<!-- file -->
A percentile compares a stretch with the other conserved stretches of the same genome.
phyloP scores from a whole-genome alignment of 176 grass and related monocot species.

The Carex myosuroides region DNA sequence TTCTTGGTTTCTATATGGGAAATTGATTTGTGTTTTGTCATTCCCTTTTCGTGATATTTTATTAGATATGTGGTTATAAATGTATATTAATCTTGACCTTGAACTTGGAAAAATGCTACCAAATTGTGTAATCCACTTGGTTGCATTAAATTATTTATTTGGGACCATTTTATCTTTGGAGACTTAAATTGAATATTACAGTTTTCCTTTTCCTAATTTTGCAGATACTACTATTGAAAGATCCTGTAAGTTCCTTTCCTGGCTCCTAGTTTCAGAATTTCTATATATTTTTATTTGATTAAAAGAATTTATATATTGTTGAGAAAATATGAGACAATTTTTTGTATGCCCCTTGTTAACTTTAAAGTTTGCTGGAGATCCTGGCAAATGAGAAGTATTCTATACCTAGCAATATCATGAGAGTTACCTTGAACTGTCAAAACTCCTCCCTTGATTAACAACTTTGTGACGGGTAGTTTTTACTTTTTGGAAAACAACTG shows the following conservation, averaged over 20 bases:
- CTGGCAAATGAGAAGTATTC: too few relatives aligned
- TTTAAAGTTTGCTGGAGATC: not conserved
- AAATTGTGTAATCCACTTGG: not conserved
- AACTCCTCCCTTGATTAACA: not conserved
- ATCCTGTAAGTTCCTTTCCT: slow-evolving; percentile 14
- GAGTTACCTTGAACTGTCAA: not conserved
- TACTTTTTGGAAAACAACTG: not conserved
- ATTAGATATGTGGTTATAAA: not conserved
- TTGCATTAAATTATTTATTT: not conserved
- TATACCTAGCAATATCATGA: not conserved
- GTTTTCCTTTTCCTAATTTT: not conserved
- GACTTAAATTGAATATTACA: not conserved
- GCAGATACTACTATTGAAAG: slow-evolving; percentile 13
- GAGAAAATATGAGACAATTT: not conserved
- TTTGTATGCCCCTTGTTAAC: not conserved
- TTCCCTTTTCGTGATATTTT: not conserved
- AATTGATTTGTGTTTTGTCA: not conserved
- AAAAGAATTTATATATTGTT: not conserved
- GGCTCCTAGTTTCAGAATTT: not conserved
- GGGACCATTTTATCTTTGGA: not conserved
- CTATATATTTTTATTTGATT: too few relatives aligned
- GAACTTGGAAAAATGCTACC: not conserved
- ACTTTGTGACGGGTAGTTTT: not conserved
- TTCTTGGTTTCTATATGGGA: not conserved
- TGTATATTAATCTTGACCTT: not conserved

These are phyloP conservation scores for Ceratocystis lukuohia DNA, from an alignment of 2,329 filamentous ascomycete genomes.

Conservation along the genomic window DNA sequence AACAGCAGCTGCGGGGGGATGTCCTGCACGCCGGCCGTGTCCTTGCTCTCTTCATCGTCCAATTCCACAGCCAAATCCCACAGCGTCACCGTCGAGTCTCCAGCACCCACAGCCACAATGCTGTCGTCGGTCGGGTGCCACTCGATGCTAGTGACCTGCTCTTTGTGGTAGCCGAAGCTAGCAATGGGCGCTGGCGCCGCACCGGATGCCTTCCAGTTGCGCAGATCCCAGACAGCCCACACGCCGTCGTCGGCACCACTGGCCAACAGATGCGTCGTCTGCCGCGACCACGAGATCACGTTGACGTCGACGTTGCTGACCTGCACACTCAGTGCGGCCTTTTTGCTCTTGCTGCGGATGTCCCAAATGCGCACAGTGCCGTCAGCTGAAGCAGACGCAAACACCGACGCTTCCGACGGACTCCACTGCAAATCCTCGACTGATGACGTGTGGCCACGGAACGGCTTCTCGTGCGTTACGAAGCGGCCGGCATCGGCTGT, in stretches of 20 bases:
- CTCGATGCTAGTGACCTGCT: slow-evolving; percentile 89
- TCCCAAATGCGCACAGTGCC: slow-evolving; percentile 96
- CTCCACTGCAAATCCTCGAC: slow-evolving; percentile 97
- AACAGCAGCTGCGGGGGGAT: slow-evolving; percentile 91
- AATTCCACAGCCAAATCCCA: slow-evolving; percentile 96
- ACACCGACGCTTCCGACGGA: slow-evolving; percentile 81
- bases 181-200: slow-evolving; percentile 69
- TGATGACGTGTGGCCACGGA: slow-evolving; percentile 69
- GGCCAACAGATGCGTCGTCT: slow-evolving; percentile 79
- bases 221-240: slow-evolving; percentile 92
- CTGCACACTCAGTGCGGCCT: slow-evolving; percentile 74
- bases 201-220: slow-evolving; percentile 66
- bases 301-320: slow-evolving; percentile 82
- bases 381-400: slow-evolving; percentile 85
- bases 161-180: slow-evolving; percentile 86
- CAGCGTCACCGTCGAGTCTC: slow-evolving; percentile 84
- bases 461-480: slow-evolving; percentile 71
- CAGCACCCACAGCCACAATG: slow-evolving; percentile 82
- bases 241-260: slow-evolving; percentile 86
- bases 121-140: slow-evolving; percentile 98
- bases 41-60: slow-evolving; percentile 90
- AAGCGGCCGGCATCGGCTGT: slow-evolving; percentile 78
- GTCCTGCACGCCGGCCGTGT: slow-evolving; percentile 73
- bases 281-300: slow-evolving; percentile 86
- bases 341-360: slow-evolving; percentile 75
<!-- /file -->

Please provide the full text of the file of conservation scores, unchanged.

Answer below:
A percentile compares a stretch with the other conserved stretches of the same genome.
phyloP scores from a whole-genome alignment of 176 grass and related monocot species.

The Carex myosuroides region DNA sequence TTCTTGGTTTCTATATGGGAAATTGATTTGTGTTTTGTCATTCCCTTTTCGTGATATTTTATTAGATATGTGGTTATAAATGTATATTAATCTTGACCTTGAACTTGGAAAAATGCTACCAAATTGTGTAATCCACTTGGTTGCATTAAATTATTTATTTGGGACCATTTTATCTTTGGAGACTTAAATTGAATATTACAGTTTTCCTTTTCCTAATTTTGCAGATACTACTATTGAAAGATCCTGTAAGTTCCTTTCCTGGCTCCTAGTTTCAGAATTTCTATATATTTTTATTTGATTAAAAGAATTTATATATTGTTGAGAAAATATGAGACAATTTTTTGTATGCCCCTTGTTAACTTTAAAGTTTGCTGGAGATCCTGGCAAATGAGAAGTATTCTATACCTAGCAATATCATGAGAGTTACCTTGAACTGTCAAAACTCCTCCCTTGATTAACAACTTTGTGACGGGTAGTTTTTACTTTTTGGAAAACAACTG shows the following conservation, averaged over 20 bases:
- CTGGCAAATGAGAAGTATTC: too few relatives aligned
- TTTAAAGTTTGCTGGAGATC: not conserved
- AAATTGTGTAATCCACTTGG: not conserved
- AACTCCTCCCTTGATTAACA: not conserved
- ATCCTGTAAGTTCCTTTCCT: slow-evolving; percentile 14
- GAGTTACCTTGAACTGTCAA: not conserved
- TACTTTTTGGAAAACAACTG: not conserved
- ATTAGATATGTGGTTATAAA: not conserved
- TTGCATTAAATTATTTATTT: not conserved
- TATACCTAGCAATATCATGA: not conserved
- GTTTTCCTTTTCCTAATTTT: not conserved
- GACTTAAATTGAATATTACA: not conserved
- GCAGATACTACTATTGAAAG: slow-evolving; percentile 13
- GAGAAAATATGAGACAATTT: not conserved
- TTTGTATGCCCCTTGTTAAC: not conserved
- TTCCCTTTTCGTGATATTTT: not conserved
- AATTGATTTGTGTTTTGTCA: not conserved
- AAAAGAATTTATATATTGTT: not conserved
- GGCTCCTAGTTTCAGAATTT: not conserved
- GGGACCATTTTATCTTTGGA: not conserved
- CTATATATTTTTATTTGATT: too few relatives aligned
- GAACTTGGAAAAATGCTACC: not conserved
- ACTTTGTGACGGGTAGTTTT: not conserved
- TTCTTGGTTTCTATATGGGA: not conserved
- TGTATATTAATCTTGACCTT: not conserved

These are phyloP conservation scores for Ceratocystis lukuohia DNA, from an alignment of 2,329 filamentous ascomycete genomes.

Conservation along the genomic window DNA sequence AACAGCAGCTGCGGGGGGATGTCCTGCACGCCGGCCGTGTCCTTGCTCTCTTCATCGTCCAATTCCACAGCCAAATCCCACAGCGTCACCGTCGAGTCTCCAGCACCCACAGCCACAATGCTGTCGTCGGTCGGGTGCCACTCGATGCTAGTGACCTGCTCTTTGTGGTAGCCGAAGCTAGCAATGGGCGCTGGCGCCGCACCGGATGCCTTCCAGTTGCGCAGATCCCAGACAGCCCACACGCCGTCGTCGGCACCACTGGCCAACAGATGCGTCGTCTGCCGCGACCACGAGATCACGTTGACGTCGACGTTGCTGACCTGCACACTCAGTGCGGCCTTTTTGCTCTTGCTGCGGATGTCCCAAATGCGCACAGTGCCGTCAGCTGAAGCAGACGCAAACACCGACGCTTCCGACGGACTCCACTGCAAATCCTCGACTGATGACGTGTGGCCACGGAACGGCTTCTCGTGCGTTACGAAGCGGCCGGCATCGGCTGT, in stretches of 20 bases:
- CTCGATGCTAGTGACCTGCT: slow-evolving; percentile 89
- TCCCAAATGCGCACAGTGCC: slow-evolving; percentile 96
- CTCCACTGCAAATCCTCGAC: slow-evolving; percentile 97
- AACAGCAGCTGCGGGGGGAT: slow-evolving; percentile 91
- AATTCCACAGCCAAATCCCA: slow-evolving; percentile 96
- ACACCGACGCTTCCGACGGA: slow-evolving; percentile 81
- bases 181-200: slow-evolving; percentile 69
- TGATGACGTGTGGCCACGGA: slow-evolving; percentile 69
- GGCCAACAGATGCGTCGTCT: slow-evolving; percentile 79
- bases 221-240: slow-evolving; percentile 92
- CTGCACACTCAGTGCGGCCT: slow-evolving; percentile 74
- bases 201-220: slow-evolving; percentile 66
- bases 301-320: slow-evolving; percentile 82
- bases 381-400: slow-evolving; percentile 85
- bases 161-180: slow-evolving; percentile 86
- CAGCGTCACCGTCGAGTCTC: slow-evolving; percentile 84
- bases 461-480: slow-evolving; percentile 71
- CAGCACCCACAGCCACAATG: slow-evolving; percentile 82
- bases 241-260: slow-evolving; percentile 86
- bases 121-140: slow-evolving; percentile 98
- bases 41-60: slow-evolving; percentile 90
- AAGCGGCCGGCATCGGCTGT: slow-evolving; percentile 78
- GTCCTGCACGCCGGCCGTGT: slow-evolving; percentile 73
- bases 281-300: slow-evolving; percentile 86
- bases 341-360: slow-evolving; percentile 75